ATLANTA (FOX 5 Atlanta) - A FOX 5 I-Team investigation of the recent indictment of Georgia Insurance Commissioner Jim Beck shows the key people involved in the alleged schemes to steal money were longtime friends and a family member of Jim Beck.
One couple told us Jim Beck betrayed them. A cousin hopes Beck will prove his innocence. Both the couple and the cousin deny any knowledge of the scheme. Another company owner refuses to talk.
A federal grand jury indicted Beck on charges of wire fraud, mail fraud, and money laundering. The 38-count indictment alleged that Beck stole more than $2,000,000 from his former employer, the Georgia Underwriting Association, during the five years just prior to Beck’s election to statewide office in November 2018.
Jim Beck was general manager of the legislatively created insurance company called Georgia Underwriting Association or GUA. A GUA source told us when Beck took over he began an ambitious project to survey existing and new homes insured by GUA. Some of that inspection and underwriting work is now at the center of the Beck indictment.
The companies were identified by the U.S. attorney only as companies A, B, C, and D. So, we began investigating.
The FOX 5 I-Team has learned Company A was Green Technology Services originally run out of a home in Temple, Georgia.
Matt Barfield admitted to us it was his company and Beck was his cousin.
Barfield told us the company was Jim Beck's idea. According to the indictment, Beck approached Barfield and told him he had a new way to "do home inspections" and wanted Barfield to handle "the books."
Barfield created invoices and submitted bills to Georgia Underwriting Association who would then make payments to various companies.
“10 percent of the funds being kept by company A (Green Technology Services) The remaining 90% of the funds flowing to Creative Consultants, again, which the grand jury alleges was controlled by Jim Beck,” said BJay Pak the day the indictment was announced.
Barfield told me he thought it was all on the up and up; he trusted his cousin. He pointed out that he got a business license in Georgia when he started, later incorporated his company in Florida when he moved, and paid all his taxes.
"If I thought I was doing something wrong, do you think I'd open up a checking account. The FBI has every bit of it."
He added "I really thought a lot of Jim... it's all allegations, and I hope he can prove his innocence."
Company B in the indictment was Lucca Lu, set up and run by Sonya McKaig - a longtime family friend of Beck and his wife.
McKaig actually did work - examining home inspections to determine if GUA should raise premiums or change coverage on customer’s homes.
US attorney BJ PAK says GUA paid Lucca Lu a total of $908,000 and she kept a portion for her legitimate work, and then paid Barfield's company the rest - thinking it was his company that did the home inspections.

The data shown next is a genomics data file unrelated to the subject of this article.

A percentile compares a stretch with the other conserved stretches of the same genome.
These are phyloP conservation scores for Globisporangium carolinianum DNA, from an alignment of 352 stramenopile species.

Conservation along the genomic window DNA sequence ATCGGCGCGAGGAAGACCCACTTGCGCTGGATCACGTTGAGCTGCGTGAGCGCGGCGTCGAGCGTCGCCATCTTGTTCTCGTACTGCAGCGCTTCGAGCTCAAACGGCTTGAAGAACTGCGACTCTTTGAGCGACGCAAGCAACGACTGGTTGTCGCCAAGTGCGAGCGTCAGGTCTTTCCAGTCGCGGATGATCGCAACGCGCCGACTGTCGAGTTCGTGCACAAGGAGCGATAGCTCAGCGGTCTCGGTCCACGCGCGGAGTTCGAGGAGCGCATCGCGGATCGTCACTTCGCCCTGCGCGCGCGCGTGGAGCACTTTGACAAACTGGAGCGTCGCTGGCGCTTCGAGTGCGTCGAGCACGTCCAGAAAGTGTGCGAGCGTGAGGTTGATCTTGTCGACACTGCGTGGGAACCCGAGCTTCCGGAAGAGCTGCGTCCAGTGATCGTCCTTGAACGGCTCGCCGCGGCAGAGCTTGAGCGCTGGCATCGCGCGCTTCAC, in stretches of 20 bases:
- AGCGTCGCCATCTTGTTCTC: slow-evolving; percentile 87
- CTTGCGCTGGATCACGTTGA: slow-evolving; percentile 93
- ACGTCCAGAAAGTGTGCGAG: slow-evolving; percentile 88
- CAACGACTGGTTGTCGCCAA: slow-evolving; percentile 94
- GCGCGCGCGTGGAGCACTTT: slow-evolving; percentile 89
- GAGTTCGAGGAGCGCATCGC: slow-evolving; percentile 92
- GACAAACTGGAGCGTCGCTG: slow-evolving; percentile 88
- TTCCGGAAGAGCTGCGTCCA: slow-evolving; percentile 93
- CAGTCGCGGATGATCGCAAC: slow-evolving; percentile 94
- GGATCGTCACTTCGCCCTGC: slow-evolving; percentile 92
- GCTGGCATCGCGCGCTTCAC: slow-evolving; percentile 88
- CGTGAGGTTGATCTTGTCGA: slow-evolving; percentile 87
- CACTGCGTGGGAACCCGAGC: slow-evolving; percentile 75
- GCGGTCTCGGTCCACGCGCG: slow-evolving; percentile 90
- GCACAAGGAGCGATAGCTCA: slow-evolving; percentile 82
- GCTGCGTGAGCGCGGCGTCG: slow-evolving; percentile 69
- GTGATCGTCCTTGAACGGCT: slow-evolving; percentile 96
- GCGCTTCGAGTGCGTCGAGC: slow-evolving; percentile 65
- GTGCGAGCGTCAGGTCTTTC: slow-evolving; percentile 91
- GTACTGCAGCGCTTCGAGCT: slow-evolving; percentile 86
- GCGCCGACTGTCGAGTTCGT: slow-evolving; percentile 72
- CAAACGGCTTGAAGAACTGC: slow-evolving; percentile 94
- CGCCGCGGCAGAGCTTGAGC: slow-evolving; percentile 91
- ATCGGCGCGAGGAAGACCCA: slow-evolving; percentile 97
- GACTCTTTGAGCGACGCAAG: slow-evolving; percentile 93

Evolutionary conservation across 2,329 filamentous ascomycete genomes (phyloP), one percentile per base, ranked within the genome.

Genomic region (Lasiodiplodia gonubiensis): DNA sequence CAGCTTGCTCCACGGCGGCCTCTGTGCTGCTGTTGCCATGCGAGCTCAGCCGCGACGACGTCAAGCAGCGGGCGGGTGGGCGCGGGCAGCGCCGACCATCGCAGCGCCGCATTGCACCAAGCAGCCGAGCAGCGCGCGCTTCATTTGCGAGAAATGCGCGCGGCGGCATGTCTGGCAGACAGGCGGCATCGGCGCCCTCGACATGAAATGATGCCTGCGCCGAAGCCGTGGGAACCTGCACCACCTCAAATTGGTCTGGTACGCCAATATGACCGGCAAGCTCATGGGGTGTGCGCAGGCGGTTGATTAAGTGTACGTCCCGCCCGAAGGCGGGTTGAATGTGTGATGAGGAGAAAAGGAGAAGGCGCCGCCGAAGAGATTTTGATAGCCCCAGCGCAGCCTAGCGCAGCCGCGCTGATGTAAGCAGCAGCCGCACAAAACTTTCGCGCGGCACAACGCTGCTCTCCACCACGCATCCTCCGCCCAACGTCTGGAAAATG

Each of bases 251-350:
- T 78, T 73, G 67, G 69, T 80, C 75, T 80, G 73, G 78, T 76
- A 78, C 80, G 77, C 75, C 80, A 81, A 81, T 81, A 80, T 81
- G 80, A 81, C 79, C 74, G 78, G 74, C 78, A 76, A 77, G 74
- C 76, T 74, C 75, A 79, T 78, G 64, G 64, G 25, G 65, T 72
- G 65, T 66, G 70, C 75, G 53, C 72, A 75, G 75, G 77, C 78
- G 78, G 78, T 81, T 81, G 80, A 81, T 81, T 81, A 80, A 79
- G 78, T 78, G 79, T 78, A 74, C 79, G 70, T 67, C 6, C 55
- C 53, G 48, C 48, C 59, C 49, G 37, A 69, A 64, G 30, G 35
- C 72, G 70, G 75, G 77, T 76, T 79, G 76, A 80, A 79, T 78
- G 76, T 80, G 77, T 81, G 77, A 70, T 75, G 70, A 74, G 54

“The operator of company B (Lucca Lu LLC) believed - based on representations by Mr. Beck - that company A (Green Technology Services) was actually providing the inspections,” said the U.S. attorney.
Company C was Mitigating Solutions, operated by Sonya McKaig's husband Steve. McKaig believed he was doing legitimate work helping homeowners who had potential water damage claims.
GUA paid McKaig's company approximately $370,000. He took his portion, then sent approximately $325,000 back to Barfield's company - known as company A (Green Technology Services) in the indictment.
“Company A (Green Technology Services) kept 10% of that, the remaining portions went to Creative Consultants, which Mr. Beck had control over,” said US Attorney BJ Pak.
The McKaigs issued a statement saying they did "substantial, legitimate work" and "trusted (Jim) Beck" who "took elaborate measures to conceal from us his illegal scheme." They added: "His malicious and predatory actions have inflicted tremendous emotional pain on our family."
Beck's lawyer, Bill Thomas, responded that Beck and his wife "are deeply saddened that the McKaigs have been dragged into this unfortunate situation." Thomas added: "The Becks understand how people who so far have heard only the government's side of a story could become angry and could become convinced they were betrayed by a friend. But that's not the truth here"
The lawyer went on to say: “Once all the facts are known, this case will be viewed very differently.”
So, who operated the final Company D?
The indictment states in 2012 Beck approached a local businessman with a plan to make legitimate payments from GUA to Georgia Christian Coalition.
The indictment states Beck explained that the payments should pass through “another business entity.”
According to the Secretary of State's office in January 2013, a company called Paperless Solutions was incorporated in Bowden Georgia. The registered agent of the company, Steve Gradick.
Gradick is a well-known radio station owner in Carrollton. Gradick did not return our phone calls or respond to an email.
The FOX 5 I-Team has seen a copy of a federal grand jury subpoena that shows the grand jury wanted all records and correspondence between various companies alleged in the scheme and Paperless Solutions LLC.
The indictment alleges Beck told the company D owner (Steve Gradick) he could keep 10 percent of every payment that GUA made to company D.
In all, US Attorney Bjay Pak says the various schemes netted Beck more than 2 million dollars during a five-year period.
Beck has maintained his innocence. He's on paid leave pending the outcome of his trial.
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